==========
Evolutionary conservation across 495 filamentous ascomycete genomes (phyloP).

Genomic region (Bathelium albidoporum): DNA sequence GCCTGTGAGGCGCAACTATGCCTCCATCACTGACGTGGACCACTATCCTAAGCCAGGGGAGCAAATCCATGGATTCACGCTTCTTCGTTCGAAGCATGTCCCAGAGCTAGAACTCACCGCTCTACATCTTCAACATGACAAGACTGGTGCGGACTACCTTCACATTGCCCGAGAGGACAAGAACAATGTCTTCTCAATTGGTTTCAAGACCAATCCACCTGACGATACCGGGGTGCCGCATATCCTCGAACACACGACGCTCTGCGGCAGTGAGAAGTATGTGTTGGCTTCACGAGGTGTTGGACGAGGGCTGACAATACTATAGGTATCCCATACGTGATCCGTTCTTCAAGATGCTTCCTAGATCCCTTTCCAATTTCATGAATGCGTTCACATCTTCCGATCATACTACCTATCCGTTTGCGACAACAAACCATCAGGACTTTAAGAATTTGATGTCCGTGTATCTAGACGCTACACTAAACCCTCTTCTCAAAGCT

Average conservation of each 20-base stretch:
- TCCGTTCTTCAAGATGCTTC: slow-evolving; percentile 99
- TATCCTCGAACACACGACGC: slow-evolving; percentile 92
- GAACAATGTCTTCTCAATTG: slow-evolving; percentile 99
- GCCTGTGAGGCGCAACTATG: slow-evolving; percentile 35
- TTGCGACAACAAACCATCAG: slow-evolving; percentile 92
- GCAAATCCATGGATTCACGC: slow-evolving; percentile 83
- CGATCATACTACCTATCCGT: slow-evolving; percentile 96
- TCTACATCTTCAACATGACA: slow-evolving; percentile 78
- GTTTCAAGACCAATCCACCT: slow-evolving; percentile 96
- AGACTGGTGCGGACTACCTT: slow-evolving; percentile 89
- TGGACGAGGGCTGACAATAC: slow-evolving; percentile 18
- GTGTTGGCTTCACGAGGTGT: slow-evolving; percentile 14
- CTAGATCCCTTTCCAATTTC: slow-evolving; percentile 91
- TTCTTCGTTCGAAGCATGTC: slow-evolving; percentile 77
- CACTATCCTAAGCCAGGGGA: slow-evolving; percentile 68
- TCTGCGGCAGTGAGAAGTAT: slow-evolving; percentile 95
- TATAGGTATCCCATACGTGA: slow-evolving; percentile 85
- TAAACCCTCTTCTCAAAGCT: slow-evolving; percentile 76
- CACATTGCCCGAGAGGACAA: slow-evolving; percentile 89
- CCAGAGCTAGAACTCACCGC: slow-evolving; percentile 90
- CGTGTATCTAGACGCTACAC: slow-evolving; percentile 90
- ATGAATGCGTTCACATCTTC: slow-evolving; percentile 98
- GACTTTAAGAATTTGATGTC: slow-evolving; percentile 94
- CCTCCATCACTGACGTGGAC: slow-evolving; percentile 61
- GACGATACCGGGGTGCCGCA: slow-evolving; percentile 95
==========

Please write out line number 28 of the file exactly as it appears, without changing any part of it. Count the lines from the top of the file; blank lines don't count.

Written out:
- GACGATACCGGGGTGCCGCA: slow-evolving; percentile 95